I rarely read genre fiction but when assigned this book after my very recent acceptance into a local men’s bookclub, I plunged in eyes wide open. I was hoping, given that Ms. Coel chooses to write Arapaho-inspired crime fiction due to an encounter with the late, great master of Native American detective/police stories, Tony Hillerman, I might learn a bit and also be entertained as I had been by Hillerman’s Joe Leaphorn books. I wasn’t. Here’s why.
As described by the book club member giving us a mini-tutorial on Coel’s life and writing career, the author is a historian by trade who, after listening to Hillerman at a gathering of writers, turned her love of the Arapaho people in Colorado into a series of novels. That background was interesting but what struck me most is that Coel considers herself dedicated to character rather than plot, a departure for most genre specific authors. Generally, writers of mystery tales, detective stories, or police procedurals are driven by a crime and the resulting plot and only briefly touch upon character. So I was surprised to hear that this writer views herself more interested in studying and illuminating the folks who populate her stories. That may be her ambition, her intent, but that’s not how this book played out.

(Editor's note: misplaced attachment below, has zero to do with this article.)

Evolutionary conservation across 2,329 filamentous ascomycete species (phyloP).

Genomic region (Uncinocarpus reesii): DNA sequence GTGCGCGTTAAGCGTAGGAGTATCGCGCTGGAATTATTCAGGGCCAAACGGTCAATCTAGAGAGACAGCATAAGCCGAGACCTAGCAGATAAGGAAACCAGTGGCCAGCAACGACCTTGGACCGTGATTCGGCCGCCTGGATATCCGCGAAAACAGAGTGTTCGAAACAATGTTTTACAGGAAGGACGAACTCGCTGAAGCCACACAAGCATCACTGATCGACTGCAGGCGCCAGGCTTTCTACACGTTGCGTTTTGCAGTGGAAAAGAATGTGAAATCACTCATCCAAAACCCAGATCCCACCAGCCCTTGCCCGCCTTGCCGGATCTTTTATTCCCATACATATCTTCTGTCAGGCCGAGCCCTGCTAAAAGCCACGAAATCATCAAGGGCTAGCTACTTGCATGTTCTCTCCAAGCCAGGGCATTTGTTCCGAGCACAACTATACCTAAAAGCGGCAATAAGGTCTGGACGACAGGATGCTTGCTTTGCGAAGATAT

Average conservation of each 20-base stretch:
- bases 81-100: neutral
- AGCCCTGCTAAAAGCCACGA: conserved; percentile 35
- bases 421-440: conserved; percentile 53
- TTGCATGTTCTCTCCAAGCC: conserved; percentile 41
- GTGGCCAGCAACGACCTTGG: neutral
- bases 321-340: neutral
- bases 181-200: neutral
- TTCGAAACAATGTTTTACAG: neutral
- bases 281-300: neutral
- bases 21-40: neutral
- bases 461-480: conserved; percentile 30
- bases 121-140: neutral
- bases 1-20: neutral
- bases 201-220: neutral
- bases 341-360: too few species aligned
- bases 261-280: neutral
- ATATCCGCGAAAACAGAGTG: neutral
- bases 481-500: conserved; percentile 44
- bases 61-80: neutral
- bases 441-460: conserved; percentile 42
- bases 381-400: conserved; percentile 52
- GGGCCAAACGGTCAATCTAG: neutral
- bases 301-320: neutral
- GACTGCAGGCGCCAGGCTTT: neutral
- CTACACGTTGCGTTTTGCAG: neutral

There are two stories here. The first, a present-day murder that takes place on the reservation, leads to speculation by the protagonists, lawyer Vicky Holden and Catholic priest Father John O’Malley that Robert Walking Bear’s death wasn’t an accidental drowning but a murder related to the second story: the legend of a fortune buried in the Colorado hills where infamous hoodlum Butch Cassidy buried loot back near the turn of the 19th century. It’s the historical fiction contained in the Cassidy sections that’s tightly drawn, spurred my interest, and kept me engaged in the book. One of the main issues with the story is that Vicky, a local attorney, is a poor choice to be the foil for the obligatory evil surrounding Walking Bear’s death. She is not a DA, not a criminal defense lawyer, not someone who would naturally be tossed into the mysterious death of a local. She’s a civil attorney and seemingly, as the plot plods along, really doesn’t do all that much in terms of solving the crime other than placing herself smack dab in the killer’s clutches. I disagree with the author: she is not a writer of complex, deep, interesting characters, at least not here. Here, she is the creator of a formulaic genre crime story populated by paper dolls.
Unlike Hillerman, who delved deeply into the culture of the Navaho to explain and detail his plots and characters, Coel doesn’t do a great job of giving the reader insight into Arapahoe culture as it relates to her fictional story. In the end, I agree with a couple of my other book club buddies: this is a beach read, though even in that context, I’ve read better.
Too coincidental and ordinary to compel me to read others in the series and that’s too bad because I do so love Hillerman. Not horribly written but not something that makes a reader go “wow.”
2 and 1/2 stars out of 5